De La Cruz has swung at 35.4% of all pitches thrown outside the strike zone, quite a bit above the league average (28.4%). Fastballs haven’t been the problem. While he’s swung at a high heater here and there, his chase rate against fastballs (23.2%) is better than league average (25.1%). However, his chase rate against breaking balls is 37.7% (league average: 30.7%) and 45.5% against off-speed pitches (league average: 33.7%), which are classified as changeups and splitters by Statcast. Changeups (47.2% chase rate) and sliders (45.8%) have given him the biggest fits.

MLB pitchers have also kept him on his toes by pitching backward: throwing him breaking balls and off-speed pitches early in at-bats rather than fastballs. In the first pitch of his plate appearances, De La Cruz is seeing fastballs only 39.8% of the time — that’s 20 points lower than league average (59.5%). He’s seeing breaking balls on 48.2% of first pitches, versus a league average of just 30.1%.

Adjusting to the plan of attack

Even against this somewhat dramatic plan of attack against De La Cruz, he’s managed to do plenty of damage. His average exit velocity is right at league average (88.9 mph), but his hard-hit rate (43.1%) is well above average (39.7%). When he puts the ball in play, his xwOBAcon (xwOBA on contact) is .385, also above league average (.369). But it’s clear that even with all his talent, De La Cruz is still adjusting to life in the big leagues.

Overall, De La Cruz isn’t swinging as much (46.1% swing rate) as the average hitter (47.2%). On pitches in the zone, he’s swinging 57.9% of the time, well below the league average of 66.9%. In other words, he’s watching some hittable pitches go by. This has shown up most notably with two strikes. Of his 26 strikeouts, eight have been on a called strike three and several have been fastballs over the heart of the plate.

What might be happening here? Well, it’s not likely that De La Cruz has ever been pitched this way. Minor-league pitchers typically don’t have the command or stuff to throw as many sliders, changeups, and curveballs as he’s seeing in the majors. De La Cruz has also made a concerted effort to be more patient at the plate this year. It helped him get to the big leagues. In hitter’s and pitcher’s counts in the minor leagues, he probably had a pretty good idea of what was coming and could lay off breaking balls and changeups more easily. Now he’s being pitched differently and will have to continue working at his pitch recognition.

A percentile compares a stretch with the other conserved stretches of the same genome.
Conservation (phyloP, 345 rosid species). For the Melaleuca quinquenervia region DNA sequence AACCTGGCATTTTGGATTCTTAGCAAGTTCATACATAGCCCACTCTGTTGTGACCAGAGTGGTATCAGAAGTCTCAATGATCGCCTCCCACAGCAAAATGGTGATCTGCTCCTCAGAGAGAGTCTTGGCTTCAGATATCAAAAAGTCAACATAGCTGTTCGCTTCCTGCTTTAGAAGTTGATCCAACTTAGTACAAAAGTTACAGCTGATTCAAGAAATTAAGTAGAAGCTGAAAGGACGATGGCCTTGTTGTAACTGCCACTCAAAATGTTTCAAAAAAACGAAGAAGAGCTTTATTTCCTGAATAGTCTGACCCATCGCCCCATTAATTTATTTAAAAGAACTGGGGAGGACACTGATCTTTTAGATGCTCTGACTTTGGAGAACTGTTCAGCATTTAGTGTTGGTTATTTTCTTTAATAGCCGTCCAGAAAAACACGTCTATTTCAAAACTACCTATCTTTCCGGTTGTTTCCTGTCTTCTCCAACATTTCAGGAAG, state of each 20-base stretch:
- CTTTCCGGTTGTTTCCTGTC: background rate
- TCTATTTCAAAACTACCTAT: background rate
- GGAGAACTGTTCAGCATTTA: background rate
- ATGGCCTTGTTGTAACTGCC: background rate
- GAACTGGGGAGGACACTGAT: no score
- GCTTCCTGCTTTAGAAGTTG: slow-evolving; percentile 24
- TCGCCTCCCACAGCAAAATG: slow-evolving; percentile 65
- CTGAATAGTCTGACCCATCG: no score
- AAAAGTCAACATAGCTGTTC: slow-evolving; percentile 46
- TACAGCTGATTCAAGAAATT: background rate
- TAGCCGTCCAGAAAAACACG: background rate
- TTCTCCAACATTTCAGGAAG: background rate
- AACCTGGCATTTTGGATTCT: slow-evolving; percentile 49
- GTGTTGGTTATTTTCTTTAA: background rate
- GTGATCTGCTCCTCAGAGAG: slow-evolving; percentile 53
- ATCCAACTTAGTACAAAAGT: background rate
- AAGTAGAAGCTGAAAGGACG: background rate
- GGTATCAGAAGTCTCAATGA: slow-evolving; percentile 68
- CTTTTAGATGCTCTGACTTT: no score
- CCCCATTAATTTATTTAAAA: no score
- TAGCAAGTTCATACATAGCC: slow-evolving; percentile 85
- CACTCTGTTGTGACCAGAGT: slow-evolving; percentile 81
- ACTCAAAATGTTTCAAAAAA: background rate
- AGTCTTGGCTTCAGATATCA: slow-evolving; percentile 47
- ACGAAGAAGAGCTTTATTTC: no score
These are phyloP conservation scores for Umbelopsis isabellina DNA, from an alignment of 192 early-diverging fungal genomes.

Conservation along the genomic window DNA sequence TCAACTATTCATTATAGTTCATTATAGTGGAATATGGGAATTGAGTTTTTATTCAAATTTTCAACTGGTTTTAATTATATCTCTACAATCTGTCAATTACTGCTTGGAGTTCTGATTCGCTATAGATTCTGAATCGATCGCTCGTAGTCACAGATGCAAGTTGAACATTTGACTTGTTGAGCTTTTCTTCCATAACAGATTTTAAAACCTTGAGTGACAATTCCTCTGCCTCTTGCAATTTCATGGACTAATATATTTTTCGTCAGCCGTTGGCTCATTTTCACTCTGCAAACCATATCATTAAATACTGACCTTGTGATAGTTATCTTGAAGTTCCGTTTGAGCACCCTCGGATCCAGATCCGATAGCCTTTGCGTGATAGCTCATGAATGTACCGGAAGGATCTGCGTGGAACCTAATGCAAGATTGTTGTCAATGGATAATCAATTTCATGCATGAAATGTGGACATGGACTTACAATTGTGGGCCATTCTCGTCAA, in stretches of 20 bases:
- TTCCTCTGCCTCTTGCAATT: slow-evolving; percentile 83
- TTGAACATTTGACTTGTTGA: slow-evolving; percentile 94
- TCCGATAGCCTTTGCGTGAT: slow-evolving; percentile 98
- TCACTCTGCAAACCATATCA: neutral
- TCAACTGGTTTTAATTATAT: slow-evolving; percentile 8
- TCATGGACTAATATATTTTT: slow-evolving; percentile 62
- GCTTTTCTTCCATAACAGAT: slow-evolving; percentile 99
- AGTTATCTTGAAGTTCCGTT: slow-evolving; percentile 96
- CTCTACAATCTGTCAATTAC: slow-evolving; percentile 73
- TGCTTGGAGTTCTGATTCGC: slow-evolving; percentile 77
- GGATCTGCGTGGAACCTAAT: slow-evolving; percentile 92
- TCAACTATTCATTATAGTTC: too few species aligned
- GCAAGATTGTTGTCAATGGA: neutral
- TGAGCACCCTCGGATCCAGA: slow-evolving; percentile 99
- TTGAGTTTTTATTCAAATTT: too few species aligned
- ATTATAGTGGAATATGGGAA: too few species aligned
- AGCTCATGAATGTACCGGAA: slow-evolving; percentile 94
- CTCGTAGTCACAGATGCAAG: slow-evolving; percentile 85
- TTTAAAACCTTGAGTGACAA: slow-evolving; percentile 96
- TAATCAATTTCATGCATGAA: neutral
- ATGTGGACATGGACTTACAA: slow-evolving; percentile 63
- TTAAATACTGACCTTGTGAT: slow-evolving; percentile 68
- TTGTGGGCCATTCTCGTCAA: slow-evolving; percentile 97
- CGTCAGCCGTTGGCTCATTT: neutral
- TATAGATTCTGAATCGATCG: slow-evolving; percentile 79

A side effect of seeing so many breaking and off-speed pitches down in the zone is that De La Cruz is hitting a lot of ground balls. His 62.7% ground-ball rate is third-highest among all players with at least 80 plate appearances this season. That’s not always a bad thing when you’re the fastest player in baseball. De La Cruz has legged out his share of electrifying infield singles — five of them, in fact. But ideally, De La Cruz will start to lift the ball more often. His low average launch angle (1.3 degrees) is why his expected stats lag behind his actual output (.245 xBA, .347 xSLG, .292 xwOBA).

Fortunately, this wasn’t much of a problem for him previously. He had a 42.4% ground-ball rate in the minor leagues, which is almost exactly league average. This should improve as he gets more comfortable against big-league pitching.